Listening to Pink Floyd's song "Shine On You Crazy Diamond" all parts again, and I heard a vewwy interesting chord.
Specifically, during the saxophone solo, and the slide guitar solo later on we have an Eb7 chord, which moves to a D chord, which then moves to Gm. Now, the song's firmly in the key of G minor, so the two most important chords in G minor are Gm, that's the Tonic, duh, and D or D7, that's the Dominant in G minor.
Now, when I hear them go to Eb in the bass, and the chord I hear over that is an Eb7 chord, that creates a very interesting chord, and has some interesting harmony.
So, the notes in an Eb7 chord are Eb, G, Bb, and Db.
Now, as those notes relate to G minor, our key, those notes are:
Eb = minor sixth.
G = root/Tonic.
Bb = minor third.
So the only note that's chromatic in that is Db, which would be a tritone.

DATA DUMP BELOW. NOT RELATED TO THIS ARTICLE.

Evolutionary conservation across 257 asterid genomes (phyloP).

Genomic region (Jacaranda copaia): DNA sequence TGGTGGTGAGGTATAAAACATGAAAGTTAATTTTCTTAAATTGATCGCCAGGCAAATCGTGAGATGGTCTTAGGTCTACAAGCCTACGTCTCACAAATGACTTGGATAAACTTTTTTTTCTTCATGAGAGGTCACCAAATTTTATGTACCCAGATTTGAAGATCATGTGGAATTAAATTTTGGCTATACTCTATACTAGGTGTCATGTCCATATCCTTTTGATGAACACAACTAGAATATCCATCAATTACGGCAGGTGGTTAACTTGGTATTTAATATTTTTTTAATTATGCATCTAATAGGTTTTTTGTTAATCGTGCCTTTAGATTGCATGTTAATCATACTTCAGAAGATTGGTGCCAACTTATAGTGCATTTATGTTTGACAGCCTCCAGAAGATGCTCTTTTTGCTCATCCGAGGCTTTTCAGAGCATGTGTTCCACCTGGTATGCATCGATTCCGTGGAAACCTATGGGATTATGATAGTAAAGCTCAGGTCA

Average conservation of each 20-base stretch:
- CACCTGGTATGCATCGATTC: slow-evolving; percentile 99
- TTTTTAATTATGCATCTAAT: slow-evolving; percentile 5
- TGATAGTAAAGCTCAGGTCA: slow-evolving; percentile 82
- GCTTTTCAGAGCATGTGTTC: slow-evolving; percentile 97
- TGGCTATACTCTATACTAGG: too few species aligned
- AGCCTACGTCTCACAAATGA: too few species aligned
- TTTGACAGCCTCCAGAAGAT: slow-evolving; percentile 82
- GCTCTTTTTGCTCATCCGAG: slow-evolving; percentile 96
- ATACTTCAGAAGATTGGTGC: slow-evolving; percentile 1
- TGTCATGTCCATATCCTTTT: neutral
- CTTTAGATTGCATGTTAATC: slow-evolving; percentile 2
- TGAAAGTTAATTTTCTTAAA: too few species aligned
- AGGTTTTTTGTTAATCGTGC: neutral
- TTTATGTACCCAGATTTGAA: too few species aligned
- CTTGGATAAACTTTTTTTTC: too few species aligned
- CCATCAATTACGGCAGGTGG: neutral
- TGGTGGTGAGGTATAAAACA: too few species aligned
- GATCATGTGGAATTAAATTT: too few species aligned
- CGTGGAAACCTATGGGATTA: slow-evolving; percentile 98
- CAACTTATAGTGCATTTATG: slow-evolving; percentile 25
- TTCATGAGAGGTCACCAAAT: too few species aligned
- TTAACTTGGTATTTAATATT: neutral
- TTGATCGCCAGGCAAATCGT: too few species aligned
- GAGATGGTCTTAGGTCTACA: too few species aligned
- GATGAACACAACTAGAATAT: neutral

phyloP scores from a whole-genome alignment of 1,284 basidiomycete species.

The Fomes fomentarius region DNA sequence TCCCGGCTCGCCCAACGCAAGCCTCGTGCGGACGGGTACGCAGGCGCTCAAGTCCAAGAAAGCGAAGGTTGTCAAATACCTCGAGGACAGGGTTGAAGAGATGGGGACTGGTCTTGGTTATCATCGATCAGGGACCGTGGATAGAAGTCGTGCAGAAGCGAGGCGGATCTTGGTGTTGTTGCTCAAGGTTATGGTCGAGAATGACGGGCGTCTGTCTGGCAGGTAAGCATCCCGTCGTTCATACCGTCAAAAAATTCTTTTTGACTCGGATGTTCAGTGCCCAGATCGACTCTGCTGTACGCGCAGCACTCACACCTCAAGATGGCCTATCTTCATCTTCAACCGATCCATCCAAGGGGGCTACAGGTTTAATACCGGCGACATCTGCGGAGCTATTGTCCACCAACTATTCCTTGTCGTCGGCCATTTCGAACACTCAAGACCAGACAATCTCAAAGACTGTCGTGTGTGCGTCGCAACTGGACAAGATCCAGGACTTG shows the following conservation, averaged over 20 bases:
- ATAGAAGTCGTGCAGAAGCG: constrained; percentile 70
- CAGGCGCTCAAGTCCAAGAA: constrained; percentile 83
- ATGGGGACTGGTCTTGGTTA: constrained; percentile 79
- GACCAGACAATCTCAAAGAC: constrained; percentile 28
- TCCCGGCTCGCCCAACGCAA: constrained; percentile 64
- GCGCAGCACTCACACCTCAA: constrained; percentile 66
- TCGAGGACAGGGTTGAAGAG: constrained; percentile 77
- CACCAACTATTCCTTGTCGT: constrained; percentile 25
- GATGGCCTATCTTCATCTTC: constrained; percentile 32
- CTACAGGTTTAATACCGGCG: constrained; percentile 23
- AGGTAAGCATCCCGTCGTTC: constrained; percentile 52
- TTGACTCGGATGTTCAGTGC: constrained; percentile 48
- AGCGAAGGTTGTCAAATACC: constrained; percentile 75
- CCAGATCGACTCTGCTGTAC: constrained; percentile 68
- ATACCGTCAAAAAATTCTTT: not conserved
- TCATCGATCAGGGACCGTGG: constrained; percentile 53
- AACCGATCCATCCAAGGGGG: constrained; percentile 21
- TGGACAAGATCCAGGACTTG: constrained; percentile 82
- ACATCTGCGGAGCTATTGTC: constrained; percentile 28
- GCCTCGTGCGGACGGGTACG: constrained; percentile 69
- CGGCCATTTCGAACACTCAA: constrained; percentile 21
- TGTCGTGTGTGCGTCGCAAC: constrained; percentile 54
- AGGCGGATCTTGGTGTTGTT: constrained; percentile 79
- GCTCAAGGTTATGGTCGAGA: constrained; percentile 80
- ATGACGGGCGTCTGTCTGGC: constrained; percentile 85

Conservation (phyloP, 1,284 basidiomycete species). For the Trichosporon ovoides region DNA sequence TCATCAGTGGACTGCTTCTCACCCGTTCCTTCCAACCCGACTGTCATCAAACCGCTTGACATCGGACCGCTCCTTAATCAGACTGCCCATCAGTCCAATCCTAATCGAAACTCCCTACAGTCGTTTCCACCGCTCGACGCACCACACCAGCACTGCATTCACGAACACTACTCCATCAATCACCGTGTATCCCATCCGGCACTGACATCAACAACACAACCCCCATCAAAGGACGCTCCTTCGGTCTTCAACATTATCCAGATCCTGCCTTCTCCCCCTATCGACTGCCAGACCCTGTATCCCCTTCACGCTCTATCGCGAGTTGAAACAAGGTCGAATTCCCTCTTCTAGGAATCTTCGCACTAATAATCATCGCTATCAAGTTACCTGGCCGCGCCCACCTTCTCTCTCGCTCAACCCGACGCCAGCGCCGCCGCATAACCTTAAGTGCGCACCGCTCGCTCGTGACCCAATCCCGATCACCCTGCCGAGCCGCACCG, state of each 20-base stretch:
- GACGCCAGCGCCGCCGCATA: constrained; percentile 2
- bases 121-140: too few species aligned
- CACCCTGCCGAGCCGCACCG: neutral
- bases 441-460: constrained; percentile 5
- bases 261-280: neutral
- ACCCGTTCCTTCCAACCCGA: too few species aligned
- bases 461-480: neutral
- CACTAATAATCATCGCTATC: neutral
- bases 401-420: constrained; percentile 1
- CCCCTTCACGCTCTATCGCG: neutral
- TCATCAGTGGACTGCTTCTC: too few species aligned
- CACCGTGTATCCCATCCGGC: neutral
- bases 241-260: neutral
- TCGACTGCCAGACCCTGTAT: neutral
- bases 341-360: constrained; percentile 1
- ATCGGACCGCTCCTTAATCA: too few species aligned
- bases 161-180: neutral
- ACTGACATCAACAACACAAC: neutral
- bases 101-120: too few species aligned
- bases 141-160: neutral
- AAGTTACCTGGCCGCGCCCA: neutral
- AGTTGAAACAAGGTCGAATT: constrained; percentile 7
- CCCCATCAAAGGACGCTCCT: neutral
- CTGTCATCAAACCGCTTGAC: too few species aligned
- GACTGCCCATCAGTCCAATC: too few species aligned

So you have Db resolving up to D, and you have Eb resolving down to D, forming the basic foundation of a D maj chord or D7 chord, which is the V chord, which points us back to Gm, our home chord.
So that Db is really a #4 and that Eb is really a b6, and both resolve towards D at the same time.
That makes that Eb7 chord in the song an augmented sixth chord, specifically, a German augmented sixth chord, because the minor third, Bb, is in the chord.
Such chords are heard all over the place in classical music, and rarely heard in popular music, especially rock.